The other problem was that the community really didn't know what to do. I don't know how many people visit Sternberg a year that are from Hays. One of the things I found that was really common, ya know later in life, when I talked to people about Frontier City, they said, "Yeah, I went there once." And then I'd say, "Why didn't you go back?" "Oh, I already went. I was there. It was nice." So we didn't get a lot of repeat traffic because they'd already been there once. I think the Sternberg has the same thing. Once you see the dinosaurs, a fish within a fish, you might take a visitor, probably not. If you've been there, you're not going to go again. There were events there. We had Summerfest, which was a summer version of Oktoberfest. You know, my grandfather really worked hard to promote it. He has a lot of interesting ideas, but those things cost money and they took time. And it just was not lucrative. It just did not pan out.

Then the third element was, to pan out, you really had to have something that would draw people in, that would be a destination in its own right. Like a Worlds of Fun. Like a Silver Dollar City. Like a North Pole in Manitou Springs. I don't know if he didn't see that or he didn't want to put anymore money into it. And it's probably the second rather than the first.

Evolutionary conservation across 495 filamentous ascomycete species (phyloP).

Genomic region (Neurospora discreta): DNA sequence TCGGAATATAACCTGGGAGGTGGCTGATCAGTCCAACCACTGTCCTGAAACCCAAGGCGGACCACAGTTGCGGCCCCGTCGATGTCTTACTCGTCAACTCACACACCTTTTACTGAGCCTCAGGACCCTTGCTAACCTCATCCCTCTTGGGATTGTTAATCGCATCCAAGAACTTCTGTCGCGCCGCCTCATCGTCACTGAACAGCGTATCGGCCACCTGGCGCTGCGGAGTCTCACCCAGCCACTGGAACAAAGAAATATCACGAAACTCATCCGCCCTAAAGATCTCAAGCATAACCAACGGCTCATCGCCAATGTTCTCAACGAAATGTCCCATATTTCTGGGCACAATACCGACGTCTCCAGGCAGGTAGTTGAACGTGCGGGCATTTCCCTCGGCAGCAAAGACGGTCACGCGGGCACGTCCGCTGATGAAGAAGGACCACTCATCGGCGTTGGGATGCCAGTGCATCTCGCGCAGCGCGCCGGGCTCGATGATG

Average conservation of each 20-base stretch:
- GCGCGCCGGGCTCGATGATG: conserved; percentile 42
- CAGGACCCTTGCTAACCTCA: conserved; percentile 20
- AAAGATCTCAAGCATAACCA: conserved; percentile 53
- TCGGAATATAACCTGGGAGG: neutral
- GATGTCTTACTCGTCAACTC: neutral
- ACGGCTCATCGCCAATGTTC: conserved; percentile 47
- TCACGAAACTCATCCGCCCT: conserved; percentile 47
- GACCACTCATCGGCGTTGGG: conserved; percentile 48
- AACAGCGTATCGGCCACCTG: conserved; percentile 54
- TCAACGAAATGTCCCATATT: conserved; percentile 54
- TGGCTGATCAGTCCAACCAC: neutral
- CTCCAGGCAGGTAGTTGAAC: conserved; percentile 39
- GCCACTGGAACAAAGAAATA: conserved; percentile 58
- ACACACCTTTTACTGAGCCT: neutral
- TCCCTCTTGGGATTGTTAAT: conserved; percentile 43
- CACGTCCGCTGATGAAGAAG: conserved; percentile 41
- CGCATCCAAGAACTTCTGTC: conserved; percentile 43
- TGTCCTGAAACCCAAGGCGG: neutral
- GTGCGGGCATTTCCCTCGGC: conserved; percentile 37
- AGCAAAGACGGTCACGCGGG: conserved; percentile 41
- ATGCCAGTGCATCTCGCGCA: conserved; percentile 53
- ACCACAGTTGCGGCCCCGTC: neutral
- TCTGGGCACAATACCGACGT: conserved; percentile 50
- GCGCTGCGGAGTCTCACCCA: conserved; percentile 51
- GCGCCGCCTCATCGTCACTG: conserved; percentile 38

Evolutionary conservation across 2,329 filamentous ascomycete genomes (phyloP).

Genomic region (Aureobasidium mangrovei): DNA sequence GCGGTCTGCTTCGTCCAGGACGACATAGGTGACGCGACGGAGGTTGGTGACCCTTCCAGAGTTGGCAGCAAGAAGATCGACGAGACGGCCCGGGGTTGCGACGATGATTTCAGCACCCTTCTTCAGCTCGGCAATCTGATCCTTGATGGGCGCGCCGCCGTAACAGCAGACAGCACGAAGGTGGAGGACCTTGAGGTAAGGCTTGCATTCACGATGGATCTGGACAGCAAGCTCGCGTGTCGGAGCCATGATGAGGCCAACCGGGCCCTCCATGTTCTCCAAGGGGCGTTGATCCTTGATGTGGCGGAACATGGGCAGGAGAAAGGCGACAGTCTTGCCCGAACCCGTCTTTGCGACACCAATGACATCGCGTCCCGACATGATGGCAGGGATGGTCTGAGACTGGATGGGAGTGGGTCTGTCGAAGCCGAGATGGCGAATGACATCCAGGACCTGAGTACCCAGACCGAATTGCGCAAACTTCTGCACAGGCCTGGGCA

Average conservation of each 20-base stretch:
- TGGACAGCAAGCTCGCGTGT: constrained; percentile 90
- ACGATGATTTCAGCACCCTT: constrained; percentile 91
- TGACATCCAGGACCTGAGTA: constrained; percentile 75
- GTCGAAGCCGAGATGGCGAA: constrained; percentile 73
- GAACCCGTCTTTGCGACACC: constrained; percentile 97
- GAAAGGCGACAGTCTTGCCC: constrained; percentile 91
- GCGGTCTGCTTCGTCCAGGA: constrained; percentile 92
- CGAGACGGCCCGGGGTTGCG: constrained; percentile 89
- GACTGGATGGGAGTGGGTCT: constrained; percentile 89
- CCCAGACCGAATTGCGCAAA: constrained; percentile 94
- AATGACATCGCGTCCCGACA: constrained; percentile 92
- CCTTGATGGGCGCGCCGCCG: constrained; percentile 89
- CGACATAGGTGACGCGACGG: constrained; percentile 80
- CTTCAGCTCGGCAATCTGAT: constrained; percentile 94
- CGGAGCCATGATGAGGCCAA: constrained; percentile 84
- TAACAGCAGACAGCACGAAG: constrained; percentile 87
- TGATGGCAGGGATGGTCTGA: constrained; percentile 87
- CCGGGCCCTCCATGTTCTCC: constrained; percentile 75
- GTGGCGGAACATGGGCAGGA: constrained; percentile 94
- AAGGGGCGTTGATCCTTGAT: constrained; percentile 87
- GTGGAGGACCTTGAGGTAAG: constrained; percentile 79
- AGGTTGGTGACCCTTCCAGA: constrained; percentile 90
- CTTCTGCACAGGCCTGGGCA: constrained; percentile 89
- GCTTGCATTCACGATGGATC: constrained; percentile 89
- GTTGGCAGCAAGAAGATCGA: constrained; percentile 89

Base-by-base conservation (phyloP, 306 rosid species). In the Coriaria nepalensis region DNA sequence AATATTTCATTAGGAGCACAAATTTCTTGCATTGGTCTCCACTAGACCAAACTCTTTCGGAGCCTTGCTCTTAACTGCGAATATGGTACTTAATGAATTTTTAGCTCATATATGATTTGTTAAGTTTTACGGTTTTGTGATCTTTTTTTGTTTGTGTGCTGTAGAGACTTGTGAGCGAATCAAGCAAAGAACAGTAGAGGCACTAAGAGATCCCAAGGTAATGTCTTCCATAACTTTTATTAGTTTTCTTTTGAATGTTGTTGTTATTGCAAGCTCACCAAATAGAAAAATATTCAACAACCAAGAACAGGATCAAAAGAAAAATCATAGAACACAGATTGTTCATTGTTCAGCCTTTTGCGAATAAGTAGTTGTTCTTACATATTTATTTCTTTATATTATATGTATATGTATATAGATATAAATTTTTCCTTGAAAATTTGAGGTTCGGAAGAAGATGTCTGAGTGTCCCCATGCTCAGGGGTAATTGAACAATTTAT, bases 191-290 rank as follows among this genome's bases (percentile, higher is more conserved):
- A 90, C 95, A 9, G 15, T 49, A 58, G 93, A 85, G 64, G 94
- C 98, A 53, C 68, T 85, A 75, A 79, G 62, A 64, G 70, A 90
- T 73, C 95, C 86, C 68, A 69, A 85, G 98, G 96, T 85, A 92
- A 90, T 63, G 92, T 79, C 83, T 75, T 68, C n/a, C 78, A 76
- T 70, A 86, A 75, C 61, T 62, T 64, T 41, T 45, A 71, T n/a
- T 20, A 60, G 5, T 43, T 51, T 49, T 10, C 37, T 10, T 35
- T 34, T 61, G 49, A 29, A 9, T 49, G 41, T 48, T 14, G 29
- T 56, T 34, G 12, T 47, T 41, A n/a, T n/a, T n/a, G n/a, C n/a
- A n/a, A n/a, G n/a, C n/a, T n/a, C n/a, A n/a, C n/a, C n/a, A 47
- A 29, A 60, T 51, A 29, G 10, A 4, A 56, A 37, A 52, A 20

And so, it close and it re-opened and it closed. It re-opened in the late 80s through the early 1990s. A husband and wife lived there. They had a little girl with them - she's now grown-up, Fort Hays graduate. And they lived out there. They put the church. They added more buildings. They had a petting zoo. They added all sorts of things. And they lived there year-round. They had elementary school tours, and they just couldn't make it work. Again, we were in another recession, and things were really bleak. People were not traveling. And even though she grew it - oh, and the saloon. The saloon actually expanded. She had Fort Hays theatre students and dancehall girls. They had a whole review on melodrama. There were new and different things going on there every month. Just still, no real local interest. It was just not the right time. And that was it.